I guess I could write about Tamás Fellegi’s Washington trip, but I don’t think that it is necessary to spend too much time on it. Christine Lagarde, managing director of the IMF, issued a terse statement right after the meeting that took place late afternoon yesterday. Lagarde “indicated that, before the Fund can determine when and whether to start negotiations for a Stand-By Arrangement, it will need to see tangible steps that show the authorities’ strong commitment to engage on all the policy issues that are relevant to macroeconomic stability.” The last sentence was perhaps the most important: “Support of the European authorities and institutions would also be critical for successful discussions of a new program.”
Reports from Brussels presented the story somewhat differently. A Reuters report assumed that Fellegi’s pitch must take place in Washington. However, it is becoming clear that there is perfect cooperation between the European Union and the IMF. After all, it was only a couple of days ago that Christine Lagarde talked in person with important politicians of the European Union, including Angela Merkel. Newspapers reported that one of the subjects of their conversation was Hungary. Just as Portfolio, a Hungarian economic website, reported that “Lagarde remained firm and Barroso resolute.”
The conversation between Lagard and Fellegi ended shortly after midnight Hungarian time. The next morning Viktor Orbán, who held his usual Friday morning radio-talk on MR1, claimed that although he and Fellegi are in constant touch he hadn’t heard anything about the outcome of the negotiations.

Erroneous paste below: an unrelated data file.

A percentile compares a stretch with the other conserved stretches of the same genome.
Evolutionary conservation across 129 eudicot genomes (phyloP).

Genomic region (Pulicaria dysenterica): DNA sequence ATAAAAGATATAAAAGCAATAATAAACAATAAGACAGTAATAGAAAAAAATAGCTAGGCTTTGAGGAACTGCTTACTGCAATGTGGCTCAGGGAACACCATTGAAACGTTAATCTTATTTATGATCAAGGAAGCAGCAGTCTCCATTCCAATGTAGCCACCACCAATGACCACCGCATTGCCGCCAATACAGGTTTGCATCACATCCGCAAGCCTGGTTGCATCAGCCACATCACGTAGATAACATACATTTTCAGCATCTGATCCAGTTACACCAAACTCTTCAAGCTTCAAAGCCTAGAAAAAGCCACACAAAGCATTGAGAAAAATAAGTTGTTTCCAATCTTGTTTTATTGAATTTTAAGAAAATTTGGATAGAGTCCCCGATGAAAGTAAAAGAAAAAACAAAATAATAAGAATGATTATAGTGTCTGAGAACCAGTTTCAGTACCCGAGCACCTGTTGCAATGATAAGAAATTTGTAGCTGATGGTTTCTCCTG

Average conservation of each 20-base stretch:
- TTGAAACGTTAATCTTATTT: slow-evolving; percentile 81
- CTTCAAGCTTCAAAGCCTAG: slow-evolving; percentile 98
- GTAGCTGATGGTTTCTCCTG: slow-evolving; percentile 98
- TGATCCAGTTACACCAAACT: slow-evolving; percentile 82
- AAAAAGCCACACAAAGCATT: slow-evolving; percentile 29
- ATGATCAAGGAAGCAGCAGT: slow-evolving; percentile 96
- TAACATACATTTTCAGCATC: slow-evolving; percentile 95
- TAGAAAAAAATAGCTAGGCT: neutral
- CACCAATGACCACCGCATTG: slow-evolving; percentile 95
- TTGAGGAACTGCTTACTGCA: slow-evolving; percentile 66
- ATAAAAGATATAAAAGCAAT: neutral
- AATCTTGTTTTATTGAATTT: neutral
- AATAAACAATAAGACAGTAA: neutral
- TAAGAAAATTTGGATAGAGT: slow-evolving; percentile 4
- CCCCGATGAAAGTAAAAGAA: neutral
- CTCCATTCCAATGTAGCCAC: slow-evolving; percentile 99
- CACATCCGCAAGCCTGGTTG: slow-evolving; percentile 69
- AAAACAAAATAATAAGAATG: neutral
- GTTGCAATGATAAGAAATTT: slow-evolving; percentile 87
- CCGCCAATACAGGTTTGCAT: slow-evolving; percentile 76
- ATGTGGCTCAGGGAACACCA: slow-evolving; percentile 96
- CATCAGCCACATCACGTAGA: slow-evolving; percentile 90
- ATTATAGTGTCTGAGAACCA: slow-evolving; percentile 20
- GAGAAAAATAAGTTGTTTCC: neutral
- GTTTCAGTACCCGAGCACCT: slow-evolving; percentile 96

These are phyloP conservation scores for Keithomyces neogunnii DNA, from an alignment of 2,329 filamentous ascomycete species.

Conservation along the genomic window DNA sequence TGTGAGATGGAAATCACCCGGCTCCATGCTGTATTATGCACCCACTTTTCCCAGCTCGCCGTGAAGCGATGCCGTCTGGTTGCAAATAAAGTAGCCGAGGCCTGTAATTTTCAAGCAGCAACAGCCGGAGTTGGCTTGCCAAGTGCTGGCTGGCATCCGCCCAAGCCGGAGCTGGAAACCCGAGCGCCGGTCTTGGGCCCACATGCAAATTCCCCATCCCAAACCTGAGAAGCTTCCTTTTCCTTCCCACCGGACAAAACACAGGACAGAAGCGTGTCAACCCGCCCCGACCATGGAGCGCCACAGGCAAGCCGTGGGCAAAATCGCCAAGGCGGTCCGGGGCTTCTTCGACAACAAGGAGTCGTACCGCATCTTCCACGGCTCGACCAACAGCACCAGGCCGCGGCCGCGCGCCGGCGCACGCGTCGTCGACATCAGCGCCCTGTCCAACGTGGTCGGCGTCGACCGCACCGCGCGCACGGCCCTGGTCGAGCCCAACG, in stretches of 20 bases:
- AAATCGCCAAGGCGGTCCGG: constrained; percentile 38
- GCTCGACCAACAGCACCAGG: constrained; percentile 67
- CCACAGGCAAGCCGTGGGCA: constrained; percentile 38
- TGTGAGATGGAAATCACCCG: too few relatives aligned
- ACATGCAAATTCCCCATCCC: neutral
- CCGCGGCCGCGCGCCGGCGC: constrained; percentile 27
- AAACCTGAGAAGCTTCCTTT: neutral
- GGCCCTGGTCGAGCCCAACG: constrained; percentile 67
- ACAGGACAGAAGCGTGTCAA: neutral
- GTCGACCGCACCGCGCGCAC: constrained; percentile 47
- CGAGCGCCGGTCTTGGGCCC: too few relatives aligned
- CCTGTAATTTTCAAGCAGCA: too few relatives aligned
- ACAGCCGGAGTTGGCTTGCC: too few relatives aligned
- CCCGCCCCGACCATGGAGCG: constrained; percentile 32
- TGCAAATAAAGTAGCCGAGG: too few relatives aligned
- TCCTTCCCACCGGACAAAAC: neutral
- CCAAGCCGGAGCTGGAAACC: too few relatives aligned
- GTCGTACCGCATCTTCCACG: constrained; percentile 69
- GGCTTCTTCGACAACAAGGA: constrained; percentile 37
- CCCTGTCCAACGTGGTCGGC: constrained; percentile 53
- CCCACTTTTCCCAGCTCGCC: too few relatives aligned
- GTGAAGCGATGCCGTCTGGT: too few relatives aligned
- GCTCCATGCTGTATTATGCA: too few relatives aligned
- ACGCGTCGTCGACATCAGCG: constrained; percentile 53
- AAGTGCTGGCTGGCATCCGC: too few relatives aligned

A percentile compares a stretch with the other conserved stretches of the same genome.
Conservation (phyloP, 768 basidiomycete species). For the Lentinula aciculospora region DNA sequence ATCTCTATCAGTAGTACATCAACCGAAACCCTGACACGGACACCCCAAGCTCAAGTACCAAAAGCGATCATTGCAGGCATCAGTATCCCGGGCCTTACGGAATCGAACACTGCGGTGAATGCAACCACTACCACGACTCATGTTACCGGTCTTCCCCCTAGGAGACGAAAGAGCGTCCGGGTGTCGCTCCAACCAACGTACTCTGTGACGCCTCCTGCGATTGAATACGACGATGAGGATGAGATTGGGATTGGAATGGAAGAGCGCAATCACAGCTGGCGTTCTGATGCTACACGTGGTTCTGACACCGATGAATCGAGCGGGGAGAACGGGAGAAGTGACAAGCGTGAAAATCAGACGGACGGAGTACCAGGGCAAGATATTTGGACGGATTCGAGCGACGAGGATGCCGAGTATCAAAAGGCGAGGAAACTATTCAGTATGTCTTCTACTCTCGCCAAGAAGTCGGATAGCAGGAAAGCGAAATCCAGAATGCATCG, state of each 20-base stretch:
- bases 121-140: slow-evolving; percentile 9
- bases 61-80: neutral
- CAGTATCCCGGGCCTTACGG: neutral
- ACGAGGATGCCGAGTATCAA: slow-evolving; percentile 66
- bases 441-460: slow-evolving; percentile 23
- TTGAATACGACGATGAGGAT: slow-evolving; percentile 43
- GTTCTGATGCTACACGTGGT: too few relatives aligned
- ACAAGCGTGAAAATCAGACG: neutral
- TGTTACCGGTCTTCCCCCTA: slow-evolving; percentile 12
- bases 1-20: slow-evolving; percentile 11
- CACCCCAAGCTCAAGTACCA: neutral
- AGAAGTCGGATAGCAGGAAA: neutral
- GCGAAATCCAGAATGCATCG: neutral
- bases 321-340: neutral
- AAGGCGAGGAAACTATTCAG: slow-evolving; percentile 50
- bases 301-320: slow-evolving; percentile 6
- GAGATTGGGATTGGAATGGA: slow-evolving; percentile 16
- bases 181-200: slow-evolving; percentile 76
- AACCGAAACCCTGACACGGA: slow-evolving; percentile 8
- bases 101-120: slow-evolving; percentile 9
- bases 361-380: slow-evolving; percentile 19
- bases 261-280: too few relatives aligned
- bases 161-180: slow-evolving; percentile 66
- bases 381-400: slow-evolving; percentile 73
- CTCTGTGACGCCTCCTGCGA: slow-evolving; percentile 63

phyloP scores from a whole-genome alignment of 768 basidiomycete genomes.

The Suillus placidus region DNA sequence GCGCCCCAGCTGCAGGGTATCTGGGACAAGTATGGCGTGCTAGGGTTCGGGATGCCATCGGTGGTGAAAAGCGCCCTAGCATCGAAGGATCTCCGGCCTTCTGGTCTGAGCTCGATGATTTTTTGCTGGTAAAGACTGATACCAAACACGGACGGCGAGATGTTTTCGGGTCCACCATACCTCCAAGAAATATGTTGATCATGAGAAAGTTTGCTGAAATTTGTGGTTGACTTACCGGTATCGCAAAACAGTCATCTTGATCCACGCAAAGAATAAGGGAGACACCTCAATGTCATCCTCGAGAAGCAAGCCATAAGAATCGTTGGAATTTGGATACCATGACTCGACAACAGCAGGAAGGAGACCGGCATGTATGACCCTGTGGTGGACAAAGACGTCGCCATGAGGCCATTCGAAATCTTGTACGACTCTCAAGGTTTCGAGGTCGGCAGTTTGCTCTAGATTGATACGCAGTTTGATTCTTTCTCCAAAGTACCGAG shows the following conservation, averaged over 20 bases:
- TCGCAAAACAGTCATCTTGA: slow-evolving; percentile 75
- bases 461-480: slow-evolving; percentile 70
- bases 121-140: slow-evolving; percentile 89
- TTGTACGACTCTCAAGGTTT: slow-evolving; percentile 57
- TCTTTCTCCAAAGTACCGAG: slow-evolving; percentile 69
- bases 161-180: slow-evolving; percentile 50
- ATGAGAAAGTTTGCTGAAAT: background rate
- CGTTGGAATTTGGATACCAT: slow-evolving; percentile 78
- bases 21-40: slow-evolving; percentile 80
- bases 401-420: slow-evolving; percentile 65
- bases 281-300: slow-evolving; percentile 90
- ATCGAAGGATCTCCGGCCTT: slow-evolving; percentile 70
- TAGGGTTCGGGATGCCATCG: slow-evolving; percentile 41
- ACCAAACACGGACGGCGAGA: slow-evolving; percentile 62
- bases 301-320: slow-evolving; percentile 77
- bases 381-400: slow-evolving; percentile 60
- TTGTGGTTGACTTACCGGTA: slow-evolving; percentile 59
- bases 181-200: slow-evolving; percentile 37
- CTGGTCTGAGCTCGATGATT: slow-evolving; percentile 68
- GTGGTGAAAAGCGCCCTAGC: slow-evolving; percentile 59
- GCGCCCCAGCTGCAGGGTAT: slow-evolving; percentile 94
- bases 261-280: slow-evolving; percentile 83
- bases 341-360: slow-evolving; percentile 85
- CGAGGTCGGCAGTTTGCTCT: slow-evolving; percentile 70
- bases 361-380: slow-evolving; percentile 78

This is unlikely. Moreover, it is enough to look at Viktor Orbán’s puffy eyes to know that the prime minister didn’t sleep very much last night.
MTI’s official caption: Prime Minister Viktor Orbán is smiling before his interview on MR1
So, I think we can safely assume that Orbán knew that Tamás Fellegi was unable to convince the IMF of anything and that Hungary’s only remaining options must be found in Europe. But success there, according to most commentators, is close to nil.
If Orbán knew the outcome of the conversations, why was he so cocky during the interview? He emphasized that Hungary is still at odds with the European Union over the legislation on the central bank although he knows that this is one of the most important demands of the European Commission. As far as the judicial system is concerned, Orbán considers this a “Hungarian issue.” He specifically referred to the early forced retirement age of judges and expressed his surprise that the European Union had any problem with the new law considering that the European Union in general likes clear-cut and transparent regulations. This is what the Hungarian government wanted to achieve: everybody’s compulsory retirement age is 62. No exceptions. A statement that is, by the way, not true. As far as the position of the ombudsman for data protection is concerned, according to Orbán it is “only a speck of dust in the machinery.” The government wanted to reorganize the whole ombudsman system. The current holder of the office objected to it and didn’t want to remain if the office was reorganized. So, they simply named a new ombudsman. That’s all. They will explain the whole thing to the Commission.